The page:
Copper prices rose on Thursday as the Chinese and eurozone manufacturing sectors expanded at a faster rate than analysts originally projected.
According to Bloomberg, copper for December delivery rose 0.4 percent to $3.029 a pound by 7:32 a.m. on the Comex in New York. The contract for delivery in three months gained 0.6 percent to $6,671 a metric ton on the London Metal Exchange. A gauge of Chinese factory activity from HSBC Holdings Plc and Markit Economics showed a preliminary October reading of 50.4, greater than the median estimate of 50.2 in a Bloomberg News survey. China is the world's largest importer of the red metal.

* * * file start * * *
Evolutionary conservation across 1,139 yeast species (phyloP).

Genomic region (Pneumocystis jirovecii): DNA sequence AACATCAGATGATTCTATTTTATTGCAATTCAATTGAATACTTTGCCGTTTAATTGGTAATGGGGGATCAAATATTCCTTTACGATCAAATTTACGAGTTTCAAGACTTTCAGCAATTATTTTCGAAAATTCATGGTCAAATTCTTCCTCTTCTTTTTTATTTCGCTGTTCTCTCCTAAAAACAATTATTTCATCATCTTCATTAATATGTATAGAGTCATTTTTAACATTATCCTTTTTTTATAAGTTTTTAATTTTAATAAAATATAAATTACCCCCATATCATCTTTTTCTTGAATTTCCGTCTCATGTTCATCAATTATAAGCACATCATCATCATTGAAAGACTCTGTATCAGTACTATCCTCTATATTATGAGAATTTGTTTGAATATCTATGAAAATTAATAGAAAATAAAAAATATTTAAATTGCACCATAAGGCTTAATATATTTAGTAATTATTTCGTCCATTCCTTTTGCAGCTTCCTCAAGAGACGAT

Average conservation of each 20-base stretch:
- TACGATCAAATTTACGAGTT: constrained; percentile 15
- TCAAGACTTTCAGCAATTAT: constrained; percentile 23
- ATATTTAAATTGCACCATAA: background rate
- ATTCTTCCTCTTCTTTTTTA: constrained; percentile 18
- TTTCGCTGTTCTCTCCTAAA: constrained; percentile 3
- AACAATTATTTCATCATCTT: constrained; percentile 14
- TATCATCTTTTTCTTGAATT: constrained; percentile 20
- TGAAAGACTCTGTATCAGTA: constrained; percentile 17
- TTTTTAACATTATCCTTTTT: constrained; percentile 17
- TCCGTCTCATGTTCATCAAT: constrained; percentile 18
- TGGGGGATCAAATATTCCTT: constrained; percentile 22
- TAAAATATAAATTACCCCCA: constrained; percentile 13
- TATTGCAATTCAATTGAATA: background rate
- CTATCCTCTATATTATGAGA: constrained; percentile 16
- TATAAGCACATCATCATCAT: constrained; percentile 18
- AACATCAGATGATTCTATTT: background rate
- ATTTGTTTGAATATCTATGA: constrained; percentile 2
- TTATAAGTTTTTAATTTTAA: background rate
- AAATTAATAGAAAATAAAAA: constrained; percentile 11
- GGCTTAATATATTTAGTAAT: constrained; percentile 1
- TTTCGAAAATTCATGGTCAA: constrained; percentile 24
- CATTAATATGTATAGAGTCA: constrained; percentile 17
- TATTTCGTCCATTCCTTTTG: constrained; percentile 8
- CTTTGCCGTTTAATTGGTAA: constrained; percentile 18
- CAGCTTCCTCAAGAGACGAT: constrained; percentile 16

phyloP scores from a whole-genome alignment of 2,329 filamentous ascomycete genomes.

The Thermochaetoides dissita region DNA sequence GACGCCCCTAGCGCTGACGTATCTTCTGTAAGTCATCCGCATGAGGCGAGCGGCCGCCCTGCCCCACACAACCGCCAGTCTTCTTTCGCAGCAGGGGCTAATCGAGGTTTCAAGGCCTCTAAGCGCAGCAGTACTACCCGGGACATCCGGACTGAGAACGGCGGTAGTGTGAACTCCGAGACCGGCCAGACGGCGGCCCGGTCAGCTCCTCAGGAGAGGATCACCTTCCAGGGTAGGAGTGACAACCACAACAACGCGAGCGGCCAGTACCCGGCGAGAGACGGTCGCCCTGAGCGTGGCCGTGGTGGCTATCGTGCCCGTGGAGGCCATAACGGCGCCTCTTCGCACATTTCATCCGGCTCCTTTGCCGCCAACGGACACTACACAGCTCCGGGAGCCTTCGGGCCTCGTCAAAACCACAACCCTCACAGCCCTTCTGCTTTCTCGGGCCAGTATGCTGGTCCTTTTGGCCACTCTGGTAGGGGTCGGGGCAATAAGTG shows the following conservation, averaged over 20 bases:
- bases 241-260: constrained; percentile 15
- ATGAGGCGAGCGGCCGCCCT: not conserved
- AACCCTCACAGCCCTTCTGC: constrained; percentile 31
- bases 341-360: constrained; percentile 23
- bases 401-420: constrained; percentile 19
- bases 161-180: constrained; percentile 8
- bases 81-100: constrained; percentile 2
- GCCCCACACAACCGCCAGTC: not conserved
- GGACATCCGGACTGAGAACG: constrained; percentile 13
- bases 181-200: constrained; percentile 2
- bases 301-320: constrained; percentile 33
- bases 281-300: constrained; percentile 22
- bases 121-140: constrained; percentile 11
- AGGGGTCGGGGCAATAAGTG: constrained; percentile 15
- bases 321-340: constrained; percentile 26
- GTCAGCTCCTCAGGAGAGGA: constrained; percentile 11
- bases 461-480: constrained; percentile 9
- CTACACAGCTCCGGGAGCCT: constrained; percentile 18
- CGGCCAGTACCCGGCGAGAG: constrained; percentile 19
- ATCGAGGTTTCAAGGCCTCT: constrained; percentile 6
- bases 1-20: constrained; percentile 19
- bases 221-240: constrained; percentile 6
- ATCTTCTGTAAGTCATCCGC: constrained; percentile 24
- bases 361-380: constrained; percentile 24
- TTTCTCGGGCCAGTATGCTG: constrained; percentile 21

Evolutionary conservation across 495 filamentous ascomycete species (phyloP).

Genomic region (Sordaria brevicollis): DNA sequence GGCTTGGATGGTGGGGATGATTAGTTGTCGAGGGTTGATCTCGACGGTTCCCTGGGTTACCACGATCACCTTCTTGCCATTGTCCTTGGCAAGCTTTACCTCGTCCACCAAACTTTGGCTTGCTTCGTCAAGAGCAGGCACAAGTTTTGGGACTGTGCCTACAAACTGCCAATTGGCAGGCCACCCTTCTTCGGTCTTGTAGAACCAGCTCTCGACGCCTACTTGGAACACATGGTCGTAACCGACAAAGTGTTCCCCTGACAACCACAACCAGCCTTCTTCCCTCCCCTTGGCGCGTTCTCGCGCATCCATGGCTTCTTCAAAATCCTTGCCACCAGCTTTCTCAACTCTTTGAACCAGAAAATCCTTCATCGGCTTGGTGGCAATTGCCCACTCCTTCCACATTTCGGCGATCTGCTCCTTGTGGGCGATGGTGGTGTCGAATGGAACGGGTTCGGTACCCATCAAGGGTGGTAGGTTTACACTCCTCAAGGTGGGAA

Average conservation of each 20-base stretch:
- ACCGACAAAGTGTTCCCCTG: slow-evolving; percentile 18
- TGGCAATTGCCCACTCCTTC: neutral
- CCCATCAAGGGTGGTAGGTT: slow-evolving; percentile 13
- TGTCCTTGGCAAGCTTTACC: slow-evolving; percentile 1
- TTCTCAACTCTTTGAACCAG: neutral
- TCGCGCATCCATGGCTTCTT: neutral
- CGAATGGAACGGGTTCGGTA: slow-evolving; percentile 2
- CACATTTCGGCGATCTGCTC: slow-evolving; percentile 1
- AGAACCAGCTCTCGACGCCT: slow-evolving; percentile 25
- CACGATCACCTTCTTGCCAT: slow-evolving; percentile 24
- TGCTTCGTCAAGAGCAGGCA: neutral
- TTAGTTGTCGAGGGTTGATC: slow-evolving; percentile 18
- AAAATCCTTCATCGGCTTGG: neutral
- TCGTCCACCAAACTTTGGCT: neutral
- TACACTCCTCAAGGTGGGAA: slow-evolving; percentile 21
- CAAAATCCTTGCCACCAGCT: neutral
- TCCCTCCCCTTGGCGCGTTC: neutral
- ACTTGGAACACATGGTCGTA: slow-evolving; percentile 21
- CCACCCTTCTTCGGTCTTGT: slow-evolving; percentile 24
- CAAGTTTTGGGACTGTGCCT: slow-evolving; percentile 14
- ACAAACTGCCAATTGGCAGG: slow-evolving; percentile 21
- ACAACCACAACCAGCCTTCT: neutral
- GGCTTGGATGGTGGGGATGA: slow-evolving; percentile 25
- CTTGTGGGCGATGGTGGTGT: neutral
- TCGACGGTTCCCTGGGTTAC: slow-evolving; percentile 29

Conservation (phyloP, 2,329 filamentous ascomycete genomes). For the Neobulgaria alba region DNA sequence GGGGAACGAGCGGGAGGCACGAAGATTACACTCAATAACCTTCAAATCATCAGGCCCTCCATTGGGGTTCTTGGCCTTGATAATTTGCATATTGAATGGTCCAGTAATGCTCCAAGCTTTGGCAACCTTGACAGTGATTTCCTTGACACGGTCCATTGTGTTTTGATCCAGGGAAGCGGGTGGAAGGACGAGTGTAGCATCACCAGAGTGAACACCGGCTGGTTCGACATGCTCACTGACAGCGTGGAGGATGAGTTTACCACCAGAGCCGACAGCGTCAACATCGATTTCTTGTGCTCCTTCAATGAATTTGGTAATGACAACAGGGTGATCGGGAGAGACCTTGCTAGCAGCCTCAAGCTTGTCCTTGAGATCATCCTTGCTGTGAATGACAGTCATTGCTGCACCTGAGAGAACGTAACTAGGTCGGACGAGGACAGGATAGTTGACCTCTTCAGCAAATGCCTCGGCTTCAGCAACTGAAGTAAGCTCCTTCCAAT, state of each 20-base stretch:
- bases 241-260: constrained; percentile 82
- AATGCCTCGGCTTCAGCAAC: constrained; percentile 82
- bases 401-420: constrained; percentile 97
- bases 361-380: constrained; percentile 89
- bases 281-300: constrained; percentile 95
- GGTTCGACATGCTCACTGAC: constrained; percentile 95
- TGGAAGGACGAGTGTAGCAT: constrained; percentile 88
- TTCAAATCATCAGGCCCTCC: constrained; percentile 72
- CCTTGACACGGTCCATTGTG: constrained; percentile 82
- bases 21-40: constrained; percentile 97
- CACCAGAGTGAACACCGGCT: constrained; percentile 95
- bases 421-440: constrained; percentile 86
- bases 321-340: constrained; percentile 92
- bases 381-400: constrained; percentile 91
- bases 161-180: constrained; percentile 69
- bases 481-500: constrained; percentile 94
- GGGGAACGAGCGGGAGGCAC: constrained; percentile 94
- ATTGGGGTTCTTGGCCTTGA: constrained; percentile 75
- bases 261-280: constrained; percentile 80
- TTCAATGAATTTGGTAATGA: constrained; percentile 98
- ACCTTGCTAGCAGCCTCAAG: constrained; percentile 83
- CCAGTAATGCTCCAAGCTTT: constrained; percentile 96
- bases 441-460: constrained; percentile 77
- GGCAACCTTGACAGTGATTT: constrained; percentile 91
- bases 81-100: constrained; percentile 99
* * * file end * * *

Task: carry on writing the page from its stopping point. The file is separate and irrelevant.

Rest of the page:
As the Binary Tribune reported, eurozone data also showed encouraging signs of economic growth alongside the rising Chinese numbers. This has temporarily quelled widespread concerns of a global economic slowdown. While measures of manufacturing activity in France showed signs of a contraction, Germany's manufacturing sector posted gains that beat analysts expectations, boosting the economic outlook for the eurozone and giving a level of support to industrial metals as demand increases.
Copper could be headed for a tumble in the future, the Binary Tribune noted, on the news that sub-indices of the health of the manufacturing sector in the eurozone showed that trouble could be on the horizon.
"While the survey suggests the euro area has so far avoided a slide back into recession this year, a renewed downturn cannot be ruled out," said Chris Williamson, a Chief Economist at Markit.
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